Emotions, Technology, and Behaviors - 1st Edition - ISBN: 9780128018736, 9780081007020

Emotions, Technology, and Behaviors

1st Edition

Editors: Sharon Y. Tettegah Dorothy L. Espelage
eBook ISBN: 9780081007020
Paperback ISBN: 9780128018736
Imprint: Academic Press
Published Date: 27th October 2015
Page Count: 240
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Table of Contents

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  • Foreword
    • Acknowledgments
  • Preface
    • Empathy & Perspective-Taking
    • Trust, Loss, and Technology
    • Bullying and Technology
    • Philosophy, Emotions, and Virtual Environments
  • Section I: Empathy and Perspective-Taking
    • Chapter 1: Emotional Modulation of Perspective Taking: Implications for Computer-Supported Argumentation
      • Abstract
      • Acknowledgments
      • Introduction
      • Literature Review
      • Exploring How Emotions Might Influence Perspective Taking During Argumentation
      • Discussion
      • Conclusions and Implications for Computer-Supported Argumentation
    • Chapter 2: Empathy for the Digital Age: Using Video Production to Enhance Social, Emotional, and Cognitive Skills
      • Abstract
      • Acknowledgment
      • Introduction
      • What Is Empathy?
      • Can Empathy Be Learned?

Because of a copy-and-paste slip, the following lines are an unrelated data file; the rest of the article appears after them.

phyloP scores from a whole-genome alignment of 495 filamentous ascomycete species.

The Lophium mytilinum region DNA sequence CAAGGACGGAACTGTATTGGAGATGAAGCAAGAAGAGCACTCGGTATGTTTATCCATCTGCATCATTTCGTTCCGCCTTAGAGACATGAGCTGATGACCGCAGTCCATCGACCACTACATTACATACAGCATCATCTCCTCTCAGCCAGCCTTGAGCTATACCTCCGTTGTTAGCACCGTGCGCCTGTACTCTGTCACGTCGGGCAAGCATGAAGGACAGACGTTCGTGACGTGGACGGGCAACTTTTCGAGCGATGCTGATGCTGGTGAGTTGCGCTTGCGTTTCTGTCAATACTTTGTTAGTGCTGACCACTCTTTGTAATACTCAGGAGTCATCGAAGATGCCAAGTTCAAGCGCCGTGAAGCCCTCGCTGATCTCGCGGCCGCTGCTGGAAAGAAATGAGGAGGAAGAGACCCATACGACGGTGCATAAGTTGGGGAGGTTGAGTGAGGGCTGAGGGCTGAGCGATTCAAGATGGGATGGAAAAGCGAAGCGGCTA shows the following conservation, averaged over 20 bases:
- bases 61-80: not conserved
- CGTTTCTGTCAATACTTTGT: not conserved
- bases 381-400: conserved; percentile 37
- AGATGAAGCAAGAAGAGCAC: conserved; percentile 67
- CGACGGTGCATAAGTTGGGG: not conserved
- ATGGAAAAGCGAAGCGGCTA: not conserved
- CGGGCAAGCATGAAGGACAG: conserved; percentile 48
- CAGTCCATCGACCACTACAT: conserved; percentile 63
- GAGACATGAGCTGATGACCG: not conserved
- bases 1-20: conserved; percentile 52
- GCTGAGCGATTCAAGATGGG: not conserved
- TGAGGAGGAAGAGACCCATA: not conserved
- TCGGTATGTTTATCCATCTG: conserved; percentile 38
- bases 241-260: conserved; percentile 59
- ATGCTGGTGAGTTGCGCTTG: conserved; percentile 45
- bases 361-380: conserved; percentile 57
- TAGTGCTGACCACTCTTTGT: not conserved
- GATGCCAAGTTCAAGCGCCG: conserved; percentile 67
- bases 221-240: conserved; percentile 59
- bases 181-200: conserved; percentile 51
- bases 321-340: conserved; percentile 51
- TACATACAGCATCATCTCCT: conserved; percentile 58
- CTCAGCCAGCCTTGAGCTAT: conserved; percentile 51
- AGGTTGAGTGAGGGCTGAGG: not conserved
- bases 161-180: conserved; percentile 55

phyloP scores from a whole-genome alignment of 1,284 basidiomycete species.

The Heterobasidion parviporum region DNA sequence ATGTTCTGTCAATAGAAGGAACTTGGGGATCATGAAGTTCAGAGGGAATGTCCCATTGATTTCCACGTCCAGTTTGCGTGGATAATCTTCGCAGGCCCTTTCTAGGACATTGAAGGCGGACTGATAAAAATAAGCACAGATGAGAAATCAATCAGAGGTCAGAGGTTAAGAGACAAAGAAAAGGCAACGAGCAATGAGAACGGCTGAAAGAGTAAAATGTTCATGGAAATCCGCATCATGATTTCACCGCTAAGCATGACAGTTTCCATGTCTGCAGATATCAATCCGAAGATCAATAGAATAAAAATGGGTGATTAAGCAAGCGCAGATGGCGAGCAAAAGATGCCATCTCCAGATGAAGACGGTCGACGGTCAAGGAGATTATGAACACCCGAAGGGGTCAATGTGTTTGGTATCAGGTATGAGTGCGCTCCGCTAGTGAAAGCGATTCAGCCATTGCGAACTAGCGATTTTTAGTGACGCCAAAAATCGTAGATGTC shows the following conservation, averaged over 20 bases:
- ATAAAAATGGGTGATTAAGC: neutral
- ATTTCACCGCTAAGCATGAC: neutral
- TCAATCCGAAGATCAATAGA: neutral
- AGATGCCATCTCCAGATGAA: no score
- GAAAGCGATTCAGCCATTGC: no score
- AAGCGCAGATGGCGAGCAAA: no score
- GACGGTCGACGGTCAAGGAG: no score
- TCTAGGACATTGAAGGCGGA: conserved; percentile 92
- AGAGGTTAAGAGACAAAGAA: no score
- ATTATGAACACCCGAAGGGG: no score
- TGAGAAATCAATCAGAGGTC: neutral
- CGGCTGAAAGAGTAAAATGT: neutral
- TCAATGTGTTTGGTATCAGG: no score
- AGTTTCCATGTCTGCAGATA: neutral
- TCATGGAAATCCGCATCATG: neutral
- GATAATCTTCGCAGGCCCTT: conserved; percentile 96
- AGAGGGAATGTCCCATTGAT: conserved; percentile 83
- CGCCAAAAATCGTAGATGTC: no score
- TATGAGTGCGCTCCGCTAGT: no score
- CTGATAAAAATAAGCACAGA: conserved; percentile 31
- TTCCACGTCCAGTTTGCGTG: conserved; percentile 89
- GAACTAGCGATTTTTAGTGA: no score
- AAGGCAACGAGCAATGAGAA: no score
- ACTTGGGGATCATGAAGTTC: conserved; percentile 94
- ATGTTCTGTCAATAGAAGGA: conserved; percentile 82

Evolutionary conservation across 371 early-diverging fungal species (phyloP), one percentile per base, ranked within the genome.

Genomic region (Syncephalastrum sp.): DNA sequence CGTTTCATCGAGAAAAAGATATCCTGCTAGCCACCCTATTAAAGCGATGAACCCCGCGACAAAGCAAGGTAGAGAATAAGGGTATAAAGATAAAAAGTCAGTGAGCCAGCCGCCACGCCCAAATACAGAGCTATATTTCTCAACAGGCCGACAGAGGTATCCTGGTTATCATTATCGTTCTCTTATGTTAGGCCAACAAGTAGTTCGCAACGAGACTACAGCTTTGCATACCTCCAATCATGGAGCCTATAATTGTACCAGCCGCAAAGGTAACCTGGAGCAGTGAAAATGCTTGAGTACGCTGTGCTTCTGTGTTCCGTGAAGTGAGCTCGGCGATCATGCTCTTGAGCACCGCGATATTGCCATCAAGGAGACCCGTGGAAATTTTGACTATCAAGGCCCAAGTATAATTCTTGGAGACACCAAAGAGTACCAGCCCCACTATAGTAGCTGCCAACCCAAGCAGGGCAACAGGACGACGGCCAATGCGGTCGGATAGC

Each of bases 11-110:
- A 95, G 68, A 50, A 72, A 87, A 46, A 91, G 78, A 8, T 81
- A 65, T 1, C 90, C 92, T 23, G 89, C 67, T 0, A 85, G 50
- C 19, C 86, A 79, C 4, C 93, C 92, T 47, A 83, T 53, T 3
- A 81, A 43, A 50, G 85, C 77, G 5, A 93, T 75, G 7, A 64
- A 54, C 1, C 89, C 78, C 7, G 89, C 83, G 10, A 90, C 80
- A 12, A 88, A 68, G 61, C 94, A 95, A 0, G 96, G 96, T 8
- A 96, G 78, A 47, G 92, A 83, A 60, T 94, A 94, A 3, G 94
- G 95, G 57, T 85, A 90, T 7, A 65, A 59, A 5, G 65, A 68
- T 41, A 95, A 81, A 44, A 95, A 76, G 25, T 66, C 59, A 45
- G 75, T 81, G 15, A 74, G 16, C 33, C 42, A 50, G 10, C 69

• Can Empathy Be Mediated?
      • Can Media Production Foster Empathy?
      • Digital Empathy
      • Challenges
      • Significance
    • Chapter 3: The Intersection Between Technology, Mind-Wandering, and Empathy
      • Abstract
      • Attention in Empathy
      • Attention in Technology
      • Attention, Empathy, and Technology
      • Qualitative Data
      • Quantitative Data
      • Methods
      • Results
      • Discussion
    • Chapter 4: Emotional Contagion and Socialization: Reflection on Virtual Interaction
      • Abstract
      • Introduction
      • Emotional Contagion
      • Emotional Contagion Hypothesis
      • Sources of Emotional Contagion
      • Emotional Contagion: Practical Applications and Consequences
      • Technology-Mediated Interactions and Emotional Contagion
      • Socialization in the Context of Technology-Mediated Social Interactions
  • Section II: Trust, Loss, and Technology
    • Chapter 5: When, How, and Why Do We Trust Technology Too Much?
      • Abstract
      • Authorial Perspective
      • The Nature and Components of Trust
      • Technology, Trust, and Reduced Vigilance
      • Issues and Illustrations
      • Examples in Business
      • Examples in Government
      • Personal User Examples
      • Examples in Higher Education
      • Control Issues in Technology Security
      • Marketers Perpetuating the Myth of Technology Infallibility
      • Causes of Overtrust or Blind Faith in Technology?
      • Dimensions of Overtrust in Technology
      • Broad Loss of Confidence and Guilt by Association
      • Summary
    • Chapter 6: Disconnect to Connect: Emotional Responses to Loss of Technology During Hurricane Sandy
      • Abstract